And the winner is…
When Tribe Dynamics studied the relationship between online buzz and the earned media value (EMV) of a variety mascara brands, they found a direct correlation between the online popularity of a particularly product and its total number of impressions and subsequent EMV. The relationship sounds logically obvious, but that’s not always the case. The rules for foundation (liquid, to be specific), which Tribe turned its attention to this week, don’t follow the same pattern. Here, customer loyalty and available variety trump any social media sleight of hand, to create worthwhile EMV.
What the top three brands — Nars, MAC, and L’Oréal — had in common was offering more than 16 shades each, compared to 9 or 10 from the others studied. Variety in the category produces wider loyalty, which, sure — with more options, you can appeal to more women, and maybe even the occasional dude. Within those top three, however, the number of online publishers (social media, traditional online media, blogs) mentioning the brands’ foundations, and the correlating number of online impressions, didn’t necessarily correspond.
What Tribe found was that the number two spot, MAC Pro Longwear Foundation, had the highest number of publishers — 58 — mentioning its product, but still had way fewer impressions than the winner, Nars Sheer Glow Foundation. Why? Here, quality of online presentation seems to fully trump quantity. What Nars has going for it is a loyal coterie of followers who tend to repeatedly mention the product and buy it over and over again. A study by A.T. Kearney found that a majority of women refer to themselves as “creatures of habit” when it comes to purchasing foundation, and 60% of them reported shopping for beauty products online.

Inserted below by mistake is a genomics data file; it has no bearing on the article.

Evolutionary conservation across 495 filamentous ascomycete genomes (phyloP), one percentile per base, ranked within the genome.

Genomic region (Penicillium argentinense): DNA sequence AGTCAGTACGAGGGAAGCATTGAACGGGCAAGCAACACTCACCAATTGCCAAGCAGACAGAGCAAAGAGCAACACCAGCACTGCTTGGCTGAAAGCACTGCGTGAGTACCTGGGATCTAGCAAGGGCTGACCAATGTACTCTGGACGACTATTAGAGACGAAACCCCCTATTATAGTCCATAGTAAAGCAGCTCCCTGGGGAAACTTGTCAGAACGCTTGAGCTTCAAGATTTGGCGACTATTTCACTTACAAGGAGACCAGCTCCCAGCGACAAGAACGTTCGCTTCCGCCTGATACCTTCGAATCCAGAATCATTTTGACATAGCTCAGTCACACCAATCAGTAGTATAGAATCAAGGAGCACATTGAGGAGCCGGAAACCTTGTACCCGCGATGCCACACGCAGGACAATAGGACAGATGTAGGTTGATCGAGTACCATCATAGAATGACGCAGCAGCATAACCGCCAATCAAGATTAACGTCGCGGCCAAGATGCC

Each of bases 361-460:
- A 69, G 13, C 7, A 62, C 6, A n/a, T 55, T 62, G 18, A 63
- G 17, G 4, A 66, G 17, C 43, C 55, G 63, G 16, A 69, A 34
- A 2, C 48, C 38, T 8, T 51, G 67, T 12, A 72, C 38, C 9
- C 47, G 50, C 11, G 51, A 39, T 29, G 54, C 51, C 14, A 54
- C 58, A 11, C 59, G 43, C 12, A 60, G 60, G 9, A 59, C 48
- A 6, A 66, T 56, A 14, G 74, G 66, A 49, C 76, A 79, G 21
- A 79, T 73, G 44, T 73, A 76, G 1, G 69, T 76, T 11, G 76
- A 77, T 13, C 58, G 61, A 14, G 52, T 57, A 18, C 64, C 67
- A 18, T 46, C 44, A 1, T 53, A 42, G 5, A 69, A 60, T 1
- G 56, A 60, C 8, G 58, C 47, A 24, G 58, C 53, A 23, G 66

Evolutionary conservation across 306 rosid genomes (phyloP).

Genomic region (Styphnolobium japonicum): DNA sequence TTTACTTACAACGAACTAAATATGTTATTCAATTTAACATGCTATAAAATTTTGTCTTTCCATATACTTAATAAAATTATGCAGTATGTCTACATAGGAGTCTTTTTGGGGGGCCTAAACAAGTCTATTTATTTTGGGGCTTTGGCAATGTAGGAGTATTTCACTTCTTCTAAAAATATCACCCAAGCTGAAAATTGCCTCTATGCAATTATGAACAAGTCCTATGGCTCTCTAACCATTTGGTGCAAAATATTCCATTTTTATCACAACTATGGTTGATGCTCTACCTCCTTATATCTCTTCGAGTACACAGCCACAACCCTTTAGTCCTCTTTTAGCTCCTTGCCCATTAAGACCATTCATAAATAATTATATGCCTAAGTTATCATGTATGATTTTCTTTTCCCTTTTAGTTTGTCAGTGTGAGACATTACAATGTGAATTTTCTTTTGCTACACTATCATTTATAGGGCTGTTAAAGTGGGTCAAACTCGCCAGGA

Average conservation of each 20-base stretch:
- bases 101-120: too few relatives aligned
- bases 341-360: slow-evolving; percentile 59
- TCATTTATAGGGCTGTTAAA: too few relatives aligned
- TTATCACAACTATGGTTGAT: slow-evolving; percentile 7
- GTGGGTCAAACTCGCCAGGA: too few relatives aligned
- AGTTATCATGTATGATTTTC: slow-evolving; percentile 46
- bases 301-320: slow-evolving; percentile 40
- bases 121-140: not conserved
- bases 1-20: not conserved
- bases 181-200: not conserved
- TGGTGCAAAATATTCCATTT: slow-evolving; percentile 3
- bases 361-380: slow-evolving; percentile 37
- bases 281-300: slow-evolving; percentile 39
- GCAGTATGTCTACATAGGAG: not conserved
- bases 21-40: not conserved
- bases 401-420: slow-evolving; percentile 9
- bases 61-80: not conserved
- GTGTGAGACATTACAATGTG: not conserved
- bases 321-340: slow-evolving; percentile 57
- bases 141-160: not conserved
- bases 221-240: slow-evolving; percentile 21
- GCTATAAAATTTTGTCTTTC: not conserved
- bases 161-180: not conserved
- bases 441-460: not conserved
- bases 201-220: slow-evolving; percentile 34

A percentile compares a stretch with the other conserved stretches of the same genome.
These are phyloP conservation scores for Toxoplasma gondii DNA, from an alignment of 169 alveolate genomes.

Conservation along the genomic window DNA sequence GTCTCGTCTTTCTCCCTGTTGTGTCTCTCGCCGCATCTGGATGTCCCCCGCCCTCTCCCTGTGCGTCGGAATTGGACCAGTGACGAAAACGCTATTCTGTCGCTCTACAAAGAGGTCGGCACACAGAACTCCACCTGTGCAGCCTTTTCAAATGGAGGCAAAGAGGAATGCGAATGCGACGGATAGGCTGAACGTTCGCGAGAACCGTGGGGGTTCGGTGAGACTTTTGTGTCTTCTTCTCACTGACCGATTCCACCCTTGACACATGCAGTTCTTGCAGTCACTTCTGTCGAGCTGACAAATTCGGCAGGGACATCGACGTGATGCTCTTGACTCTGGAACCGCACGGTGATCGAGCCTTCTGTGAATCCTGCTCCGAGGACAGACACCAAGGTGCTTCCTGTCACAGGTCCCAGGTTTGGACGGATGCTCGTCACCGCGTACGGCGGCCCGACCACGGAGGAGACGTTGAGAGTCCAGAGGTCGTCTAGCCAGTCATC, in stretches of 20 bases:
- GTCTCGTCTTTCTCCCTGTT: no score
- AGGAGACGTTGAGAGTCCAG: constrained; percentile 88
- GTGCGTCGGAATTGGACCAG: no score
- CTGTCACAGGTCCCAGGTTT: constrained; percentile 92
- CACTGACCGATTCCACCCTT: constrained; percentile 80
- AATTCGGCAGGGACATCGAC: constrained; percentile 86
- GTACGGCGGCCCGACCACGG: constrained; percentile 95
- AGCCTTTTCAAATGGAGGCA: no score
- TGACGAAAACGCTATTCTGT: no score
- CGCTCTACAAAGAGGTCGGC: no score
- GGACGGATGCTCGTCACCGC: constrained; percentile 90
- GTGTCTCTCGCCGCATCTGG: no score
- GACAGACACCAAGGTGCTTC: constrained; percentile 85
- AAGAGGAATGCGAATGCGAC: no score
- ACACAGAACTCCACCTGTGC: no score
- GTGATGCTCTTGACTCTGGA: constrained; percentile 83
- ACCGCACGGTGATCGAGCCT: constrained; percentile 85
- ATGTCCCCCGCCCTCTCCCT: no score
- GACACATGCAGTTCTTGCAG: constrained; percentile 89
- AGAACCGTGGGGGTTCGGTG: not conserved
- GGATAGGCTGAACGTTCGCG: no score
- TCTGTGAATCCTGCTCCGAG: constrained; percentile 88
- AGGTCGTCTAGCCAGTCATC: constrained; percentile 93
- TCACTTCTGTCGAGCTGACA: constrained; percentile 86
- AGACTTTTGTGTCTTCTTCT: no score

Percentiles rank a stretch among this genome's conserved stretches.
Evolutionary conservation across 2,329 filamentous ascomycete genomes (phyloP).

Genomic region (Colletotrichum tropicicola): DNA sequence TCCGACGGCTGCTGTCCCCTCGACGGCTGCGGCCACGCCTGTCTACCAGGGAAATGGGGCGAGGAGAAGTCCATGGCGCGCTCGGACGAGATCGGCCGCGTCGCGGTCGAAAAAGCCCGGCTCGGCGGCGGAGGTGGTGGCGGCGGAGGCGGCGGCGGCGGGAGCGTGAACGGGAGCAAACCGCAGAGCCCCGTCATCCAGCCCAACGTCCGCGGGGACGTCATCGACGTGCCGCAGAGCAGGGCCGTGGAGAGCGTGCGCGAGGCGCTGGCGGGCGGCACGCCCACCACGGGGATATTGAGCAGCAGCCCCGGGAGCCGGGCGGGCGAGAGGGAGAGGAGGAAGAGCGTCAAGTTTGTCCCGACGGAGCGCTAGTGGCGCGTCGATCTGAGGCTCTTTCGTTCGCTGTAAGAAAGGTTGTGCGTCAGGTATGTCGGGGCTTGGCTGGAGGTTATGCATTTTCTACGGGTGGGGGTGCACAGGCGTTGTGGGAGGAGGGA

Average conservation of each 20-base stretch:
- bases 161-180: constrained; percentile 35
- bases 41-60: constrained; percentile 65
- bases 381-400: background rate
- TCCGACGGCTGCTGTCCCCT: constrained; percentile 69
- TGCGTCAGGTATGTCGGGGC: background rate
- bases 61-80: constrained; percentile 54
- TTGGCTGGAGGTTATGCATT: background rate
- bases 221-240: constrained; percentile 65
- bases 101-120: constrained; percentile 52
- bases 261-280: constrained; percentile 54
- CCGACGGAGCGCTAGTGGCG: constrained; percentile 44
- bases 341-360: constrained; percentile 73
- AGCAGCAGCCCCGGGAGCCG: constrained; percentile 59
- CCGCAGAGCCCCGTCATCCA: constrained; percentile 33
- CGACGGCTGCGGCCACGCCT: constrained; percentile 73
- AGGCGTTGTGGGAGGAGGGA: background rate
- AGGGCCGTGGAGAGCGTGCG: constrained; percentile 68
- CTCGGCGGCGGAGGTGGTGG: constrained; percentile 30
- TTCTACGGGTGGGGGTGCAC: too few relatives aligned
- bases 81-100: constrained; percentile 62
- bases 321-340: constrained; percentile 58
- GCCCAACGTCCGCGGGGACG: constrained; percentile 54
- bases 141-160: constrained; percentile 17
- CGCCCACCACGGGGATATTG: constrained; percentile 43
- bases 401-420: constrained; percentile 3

So the key here is to draw in the widest audience possible, and then make it easy to buy your product on the Web. Voila, a repeat customer. What Nars does particularly well is offer comprehensive product tutorials and insights from François Nars, the company’s founder, to create a loyal shopper who knows she’s getting the right thing. And all three of the top brands excelled at making it easy to match skintone and foundation, offering online sources for finding the correct shade out of their many options (MAC’s foundation finder, free consultations from L’Oréal), effectively gaining repeat customers.
Marketing foundation online, unlike mascara, is way less about user reviews and influencer chatter. Women might experiment with a variety of mascara brands, but skin tone doesn’t change, and consumers don’t seem to vary much once they’ve found the right product. In creating EMV around foundation, then, brands need to focus on offering the best online experience for women either making a decision for the first time or looking to make a fundamental switch.
All data is provided by Tribe Dynamics. For more information on the study, check out the full report.